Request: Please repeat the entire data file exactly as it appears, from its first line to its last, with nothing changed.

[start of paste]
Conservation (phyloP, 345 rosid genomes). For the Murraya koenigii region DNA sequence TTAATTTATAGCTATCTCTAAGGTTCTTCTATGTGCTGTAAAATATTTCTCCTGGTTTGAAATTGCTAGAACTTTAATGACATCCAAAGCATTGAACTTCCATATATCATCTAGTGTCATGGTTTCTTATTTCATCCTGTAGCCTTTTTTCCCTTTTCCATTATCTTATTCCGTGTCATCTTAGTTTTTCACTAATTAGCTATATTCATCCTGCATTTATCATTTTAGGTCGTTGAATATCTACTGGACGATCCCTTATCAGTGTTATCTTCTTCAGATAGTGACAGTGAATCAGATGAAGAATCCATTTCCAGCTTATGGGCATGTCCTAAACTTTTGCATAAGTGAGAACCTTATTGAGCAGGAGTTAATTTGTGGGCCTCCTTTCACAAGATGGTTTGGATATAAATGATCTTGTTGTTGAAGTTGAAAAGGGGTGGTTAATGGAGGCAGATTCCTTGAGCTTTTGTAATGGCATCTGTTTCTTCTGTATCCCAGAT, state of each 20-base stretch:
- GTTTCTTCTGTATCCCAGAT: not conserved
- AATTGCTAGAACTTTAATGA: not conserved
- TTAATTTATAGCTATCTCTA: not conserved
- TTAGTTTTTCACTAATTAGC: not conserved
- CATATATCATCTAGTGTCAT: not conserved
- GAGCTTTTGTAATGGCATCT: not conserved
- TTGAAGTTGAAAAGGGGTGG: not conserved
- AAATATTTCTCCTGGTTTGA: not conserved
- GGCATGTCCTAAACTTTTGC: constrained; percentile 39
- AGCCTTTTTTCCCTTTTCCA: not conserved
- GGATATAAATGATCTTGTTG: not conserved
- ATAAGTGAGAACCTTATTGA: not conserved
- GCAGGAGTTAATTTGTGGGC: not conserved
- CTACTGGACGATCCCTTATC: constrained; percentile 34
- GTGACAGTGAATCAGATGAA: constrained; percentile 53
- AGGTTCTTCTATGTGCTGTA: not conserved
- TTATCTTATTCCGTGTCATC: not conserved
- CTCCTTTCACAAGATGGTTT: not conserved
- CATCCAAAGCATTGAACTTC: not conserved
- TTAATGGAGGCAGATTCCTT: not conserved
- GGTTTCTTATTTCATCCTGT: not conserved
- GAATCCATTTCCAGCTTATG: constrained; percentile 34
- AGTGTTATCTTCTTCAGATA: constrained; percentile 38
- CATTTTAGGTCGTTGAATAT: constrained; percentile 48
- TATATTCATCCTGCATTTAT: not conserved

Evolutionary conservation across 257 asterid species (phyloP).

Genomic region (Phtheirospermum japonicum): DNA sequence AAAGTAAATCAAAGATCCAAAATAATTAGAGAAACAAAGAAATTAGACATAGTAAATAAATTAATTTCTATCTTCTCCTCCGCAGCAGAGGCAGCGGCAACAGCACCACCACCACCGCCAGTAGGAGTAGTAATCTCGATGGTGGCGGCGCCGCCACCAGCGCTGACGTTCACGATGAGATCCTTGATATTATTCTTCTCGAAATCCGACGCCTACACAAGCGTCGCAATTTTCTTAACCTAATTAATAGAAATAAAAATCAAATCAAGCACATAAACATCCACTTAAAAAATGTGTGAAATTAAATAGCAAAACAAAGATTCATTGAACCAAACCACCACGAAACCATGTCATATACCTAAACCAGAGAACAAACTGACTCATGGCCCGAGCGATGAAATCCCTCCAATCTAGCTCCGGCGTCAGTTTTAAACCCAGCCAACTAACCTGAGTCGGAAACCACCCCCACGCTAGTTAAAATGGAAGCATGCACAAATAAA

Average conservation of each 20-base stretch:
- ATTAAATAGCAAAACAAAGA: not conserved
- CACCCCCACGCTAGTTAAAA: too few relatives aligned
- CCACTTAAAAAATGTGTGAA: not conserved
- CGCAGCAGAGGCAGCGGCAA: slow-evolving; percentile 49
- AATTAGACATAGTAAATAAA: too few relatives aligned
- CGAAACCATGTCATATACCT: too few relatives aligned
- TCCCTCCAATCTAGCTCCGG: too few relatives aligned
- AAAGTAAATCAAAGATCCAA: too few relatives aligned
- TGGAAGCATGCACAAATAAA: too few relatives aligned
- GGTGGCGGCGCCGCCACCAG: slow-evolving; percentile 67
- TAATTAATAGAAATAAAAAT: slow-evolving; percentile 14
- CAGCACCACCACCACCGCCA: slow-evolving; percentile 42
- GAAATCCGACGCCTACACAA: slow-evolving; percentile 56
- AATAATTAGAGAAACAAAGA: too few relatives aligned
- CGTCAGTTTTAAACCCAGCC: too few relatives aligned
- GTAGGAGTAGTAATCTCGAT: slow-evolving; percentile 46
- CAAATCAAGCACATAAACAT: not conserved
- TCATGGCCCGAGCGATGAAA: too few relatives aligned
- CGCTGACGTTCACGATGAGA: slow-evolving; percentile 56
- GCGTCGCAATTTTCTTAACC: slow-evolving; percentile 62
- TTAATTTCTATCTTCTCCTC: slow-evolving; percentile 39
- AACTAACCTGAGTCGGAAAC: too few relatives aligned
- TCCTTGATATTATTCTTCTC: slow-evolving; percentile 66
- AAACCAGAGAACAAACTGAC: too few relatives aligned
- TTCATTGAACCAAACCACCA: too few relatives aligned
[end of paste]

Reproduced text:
Conservation (phyloP, 345 rosid genomes). For the Murraya koenigii region DNA sequence TTAATTTATAGCTATCTCTAAGGTTCTTCTATGTGCTGTAAAATATTTCTCCTGGTTTGAAATTGCTAGAACTTTAATGACATCCAAAGCATTGAACTTCCATATATCATCTAGTGTCATGGTTTCTTATTTCATCCTGTAGCCTTTTTTCCCTTTTCCATTATCTTATTCCGTGTCATCTTAGTTTTTCACTAATTAGCTATATTCATCCTGCATTTATCATTTTAGGTCGTTGAATATCTACTGGACGATCCCTTATCAGTGTTATCTTCTTCAGATAGTGACAGTGAATCAGATGAAGAATCCATTTCCAGCTTATGGGCATGTCCTAAACTTTTGCATAAGTGAGAACCTTATTGAGCAGGAGTTAATTTGTGGGCCTCCTTTCACAAGATGGTTTGGATATAAATGATCTTGTTGTTGAAGTTGAAAAGGGGTGGTTAATGGAGGCAGATTCCTTGAGCTTTTGTAATGGCATCTGTTTCTTCTGTATCCCAGAT, state of each 20-base stretch:
- GTTTCTTCTGTATCCCAGAT: not conserved
- AATTGCTAGAACTTTAATGA: not conserved
- TTAATTTATAGCTATCTCTA: not conserved
- TTAGTTTTTCACTAATTAGC: not conserved
- CATATATCATCTAGTGTCAT: not conserved
- GAGCTTTTGTAATGGCATCT: not conserved
- TTGAAGTTGAAAAGGGGTGG: not conserved
- AAATATTTCTCCTGGTTTGA: not conserved
- GGCATGTCCTAAACTTTTGC: constrained; percentile 39
- AGCCTTTTTTCCCTTTTCCA: not conserved
- GGATATAAATGATCTTGTTG: not conserved
- ATAAGTGAGAACCTTATTGA: not conserved
- GCAGGAGTTAATTTGTGGGC: not conserved
- CTACTGGACGATCCCTTATC: constrained; percentile 34
- GTGACAGTGAATCAGATGAA: constrained; percentile 53
- AGGTTCTTCTATGTGCTGTA: not conserved
- TTATCTTATTCCGTGTCATC: not conserved
- CTCCTTTCACAAGATGGTTT: not conserved
- CATCCAAAGCATTGAACTTC: not conserved
- TTAATGGAGGCAGATTCCTT: not conserved
- GGTTTCTTATTTCATCCTGT: not conserved
- GAATCCATTTCCAGCTTATG: constrained; percentile 34
- AGTGTTATCTTCTTCAGATA: constrained; percentile 38
- CATTTTAGGTCGTTGAATAT: constrained; percentile 48
- TATATTCATCCTGCATTTAT: not conserved

Evolutionary conservation across 257 asterid species (phyloP).

Genomic region (Phtheirospermum japonicum): DNA sequence AAAGTAAATCAAAGATCCAAAATAATTAGAGAAACAAAGAAATTAGACATAGTAAATAAATTAATTTCTATCTTCTCCTCCGCAGCAGAGGCAGCGGCAACAGCACCACCACCACCGCCAGTAGGAGTAGTAATCTCGATGGTGGCGGCGCCGCCACCAGCGCTGACGTTCACGATGAGATCCTTGATATTATTCTTCTCGAAATCCGACGCCTACACAAGCGTCGCAATTTTCTTAACCTAATTAATAGAAATAAAAATCAAATCAAGCACATAAACATCCACTTAAAAAATGTGTGAAATTAAATAGCAAAACAAAGATTCATTGAACCAAACCACCACGAAACCATGTCATATACCTAAACCAGAGAACAAACTGACTCATGGCCCGAGCGATGAAATCCCTCCAATCTAGCTCCGGCGTCAGTTTTAAACCCAGCCAACTAACCTGAGTCGGAAACCACCCCCACGCTAGTTAAAATGGAAGCATGCACAAATAAA

Average conservation of each 20-base stretch:
- ATTAAATAGCAAAACAAAGA: not conserved
- CACCCCCACGCTAGTTAAAA: too few relatives aligned
- CCACTTAAAAAATGTGTGAA: not conserved
- CGCAGCAGAGGCAGCGGCAA: slow-evolving; percentile 49
- AATTAGACATAGTAAATAAA: too few relatives aligned
- CGAAACCATGTCATATACCT: too few relatives aligned
- TCCCTCCAATCTAGCTCCGG: too few relatives aligned
- AAAGTAAATCAAAGATCCAA: too few relatives aligned
- TGGAAGCATGCACAAATAAA: too few relatives aligned
- GGTGGCGGCGCCGCCACCAG: slow-evolving; percentile 67
- TAATTAATAGAAATAAAAAT: slow-evolving; percentile 14
- CAGCACCACCACCACCGCCA: slow-evolving; percentile 42
- GAAATCCGACGCCTACACAA: slow-evolving; percentile 56
- AATAATTAGAGAAACAAAGA: too few relatives aligned
- CGTCAGTTTTAAACCCAGCC: too few relatives aligned
- GTAGGAGTAGTAATCTCGAT: slow-evolving; percentile 46
- CAAATCAAGCACATAAACAT: not conserved
- TCATGGCCCGAGCGATGAAA: too few relatives aligned
- CGCTGACGTTCACGATGAGA: slow-evolving; percentile 56
- GCGTCGCAATTTTCTTAACC: slow-evolving; percentile 62
- TTAATTTCTATCTTCTCCTC: slow-evolving; percentile 39
- AACTAACCTGAGTCGGAAAC: too few relatives aligned
- TCCTTGATATTATTCTTCTC: slow-evolving; percentile 66
- AAACCAGAGAACAAACTGAC: too few relatives aligned
- TTCATTGAACCAAACCACCA: too few relatives aligned